Heritage & Awareness Events

Alma College celebrates awareness weeks and months in honor of cultural history and traditions across many identity groups.

Hispanic/Latinx Heritage 

Hispanic Heritage month begins on Sept. 15 with the anniversary of the independence of five Latin American countries: Costa Rica, El Salvador, Guatemala, Honduras, and Nicaragua. During this month Mexico declared its independence on Sept. 16 and Chile on Sept. 18. This month is to celebrate the histories, cultures, and contributions of American citizens whose ancestors come from Spain, Mexico, the Caribbean, and Central and South America.

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Fiesta Baile en la Calle

September 11, 2021 from 4 -10 p.m. EDT Superior Street in Downtown Alma.
Superior Street will be shut down and downtown Alma will be filled with activities and entertainment. The Diversity and Inclusion Office will be hosting Fiesta Baile en la Calle to cap off the night and celebrate the start of Hispanic Heritage Month.

Francisco Graciano Presentation

September 24, 2021 from 6 - 7 p.m. EDT Remick Heritage Center, Dance Studio.
Guest choreographer Francisco Graciano presents an informal lecture/demonstration of a new original dance created for the Alma College Dance Company, which will premiere on Nov. 12.

HisCo Loteria Event

October 8, 2021 from 6 - 7 p.m. EDT TVD Rotunda
Come join Alma College’s Hispanic Coalition on a few games of Loteria as a way to continue celebrating Hispanic Heritage Month; we will be playing 5 rounds with different prizes each time! The event costs $1 at the desk; all proceeds will go towards funding the HisCo Book Scholarship. Check out our posters around campus for more detailed information on the event + what you could earn!

Agricultural Workers & Health During COVID Times

October 21, 2021 from 10 to 11 a.m. EDT Tyler Van Dusen Commons North and South.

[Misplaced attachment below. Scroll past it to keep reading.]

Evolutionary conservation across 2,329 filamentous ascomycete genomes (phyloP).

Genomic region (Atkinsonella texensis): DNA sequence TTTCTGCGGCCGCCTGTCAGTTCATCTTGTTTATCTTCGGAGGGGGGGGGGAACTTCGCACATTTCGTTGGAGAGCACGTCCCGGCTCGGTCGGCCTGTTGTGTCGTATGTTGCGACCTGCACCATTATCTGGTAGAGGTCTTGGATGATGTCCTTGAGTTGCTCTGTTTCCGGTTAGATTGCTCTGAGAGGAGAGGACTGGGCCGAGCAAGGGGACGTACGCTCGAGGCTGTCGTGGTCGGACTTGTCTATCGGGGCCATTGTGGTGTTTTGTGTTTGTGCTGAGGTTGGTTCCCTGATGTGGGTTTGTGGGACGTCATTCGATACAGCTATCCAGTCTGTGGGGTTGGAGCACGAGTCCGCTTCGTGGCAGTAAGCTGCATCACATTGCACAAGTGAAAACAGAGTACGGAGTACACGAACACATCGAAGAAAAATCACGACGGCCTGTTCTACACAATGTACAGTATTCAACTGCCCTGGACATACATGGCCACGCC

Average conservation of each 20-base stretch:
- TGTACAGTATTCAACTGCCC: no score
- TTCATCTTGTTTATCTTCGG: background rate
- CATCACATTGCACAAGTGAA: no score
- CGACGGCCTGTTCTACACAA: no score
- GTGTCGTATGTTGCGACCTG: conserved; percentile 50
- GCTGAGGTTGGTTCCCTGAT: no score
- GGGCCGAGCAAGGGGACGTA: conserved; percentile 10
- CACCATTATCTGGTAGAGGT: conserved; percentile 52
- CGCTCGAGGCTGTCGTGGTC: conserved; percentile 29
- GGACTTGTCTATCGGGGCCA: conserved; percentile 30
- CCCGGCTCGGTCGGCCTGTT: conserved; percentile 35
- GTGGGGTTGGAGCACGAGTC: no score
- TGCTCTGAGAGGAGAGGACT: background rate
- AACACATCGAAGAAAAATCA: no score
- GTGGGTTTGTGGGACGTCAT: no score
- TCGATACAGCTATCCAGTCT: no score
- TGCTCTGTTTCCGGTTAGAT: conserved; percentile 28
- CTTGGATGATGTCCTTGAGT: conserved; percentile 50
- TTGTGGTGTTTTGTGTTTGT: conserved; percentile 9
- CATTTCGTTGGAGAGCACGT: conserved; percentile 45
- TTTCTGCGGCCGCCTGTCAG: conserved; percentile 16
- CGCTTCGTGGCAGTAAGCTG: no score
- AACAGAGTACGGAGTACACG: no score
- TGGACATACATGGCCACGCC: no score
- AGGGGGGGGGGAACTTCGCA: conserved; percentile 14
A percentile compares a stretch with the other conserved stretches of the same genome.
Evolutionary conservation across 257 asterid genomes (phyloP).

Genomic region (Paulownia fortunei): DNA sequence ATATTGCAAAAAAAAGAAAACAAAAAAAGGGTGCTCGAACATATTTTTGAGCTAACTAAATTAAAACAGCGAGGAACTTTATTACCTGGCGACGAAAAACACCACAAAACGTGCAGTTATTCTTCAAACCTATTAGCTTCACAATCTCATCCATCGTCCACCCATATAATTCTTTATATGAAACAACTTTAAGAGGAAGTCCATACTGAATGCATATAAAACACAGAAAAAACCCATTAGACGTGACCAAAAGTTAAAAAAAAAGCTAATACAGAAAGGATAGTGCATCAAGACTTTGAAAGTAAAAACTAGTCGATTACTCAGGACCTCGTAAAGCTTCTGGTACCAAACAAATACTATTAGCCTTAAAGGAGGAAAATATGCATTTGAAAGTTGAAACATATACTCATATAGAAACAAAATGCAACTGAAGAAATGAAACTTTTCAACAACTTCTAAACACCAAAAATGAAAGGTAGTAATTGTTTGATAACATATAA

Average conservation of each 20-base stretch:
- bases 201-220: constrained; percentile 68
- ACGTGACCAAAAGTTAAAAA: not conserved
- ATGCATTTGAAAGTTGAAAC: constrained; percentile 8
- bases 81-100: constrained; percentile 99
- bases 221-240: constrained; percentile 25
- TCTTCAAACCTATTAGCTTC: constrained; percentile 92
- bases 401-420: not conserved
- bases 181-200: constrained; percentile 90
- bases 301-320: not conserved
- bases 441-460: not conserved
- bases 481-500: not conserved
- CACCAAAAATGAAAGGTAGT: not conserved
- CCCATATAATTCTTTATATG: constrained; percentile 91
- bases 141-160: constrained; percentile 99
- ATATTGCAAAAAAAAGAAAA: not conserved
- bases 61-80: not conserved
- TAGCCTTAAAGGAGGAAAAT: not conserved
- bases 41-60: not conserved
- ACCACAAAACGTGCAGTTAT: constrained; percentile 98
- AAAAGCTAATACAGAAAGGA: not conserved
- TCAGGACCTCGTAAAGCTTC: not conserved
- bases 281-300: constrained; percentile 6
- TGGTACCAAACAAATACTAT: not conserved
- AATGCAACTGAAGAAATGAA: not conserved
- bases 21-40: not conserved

Join us for a panel discussion of farmworker health care in Michigan, with particular attention to the impact of COVID-19 in our local area and the importance of vaccination. Presentations will be in English, with availability for bilingual Spanish/English Q/A.

Movement in Music as a Mexican Rapper with Big Gemini

October 26, 2021 from 7 to 8 p.m. EDT
Big Gemini is a Mexican American Rapper. He will be joining us to cap off Hispanic Heritage Month and describe his journey to becoming a rapper and how his identity has shaped his art. He will also perform songs that marked different stages of his process.

LGBTQ+ Awareness

While LGBTQ+ Pride Month is in June, LGBTQ+ Awareness month is in October. LGBT Awareness month began its celebration in 1994. It has since expanded to LBGTQ+ Awareness month to be more inclusive of all genders and sexualities. In October there are three major LGBTQ+ Holidays. On October 11 we observe National Coming Out Day. October 20 is Spirit Day when people wear purple to show support for LGBTQ+ teens who are/were victims of bullying. October 26 - November 1 (Varies by year) is Asexual Awareness Week. Overall this month is a time to celebrate LGBTQ+ identified individuals and to give a chance for non-LGBTQ+ identified individuals to learn. There is a training called Safe Zone to help students become more aware of the diversity in the LGBTQ+ community and also to make the students an available resource to talk to judgment-free. All individuals that have completed the session receive a “Safe Zone” sticker.

Disability Awareness

Disability Employment Awareness month is also celebrated in October. It is used to recognize the important role that persons with disabilities play in the workforce and workplace diversity. Shortened to NDEAM, this month celebrates the contributions of workers with disabilities and educates others on the value of a diverse workforce inclusive of their skills and talents.

Native American Heritage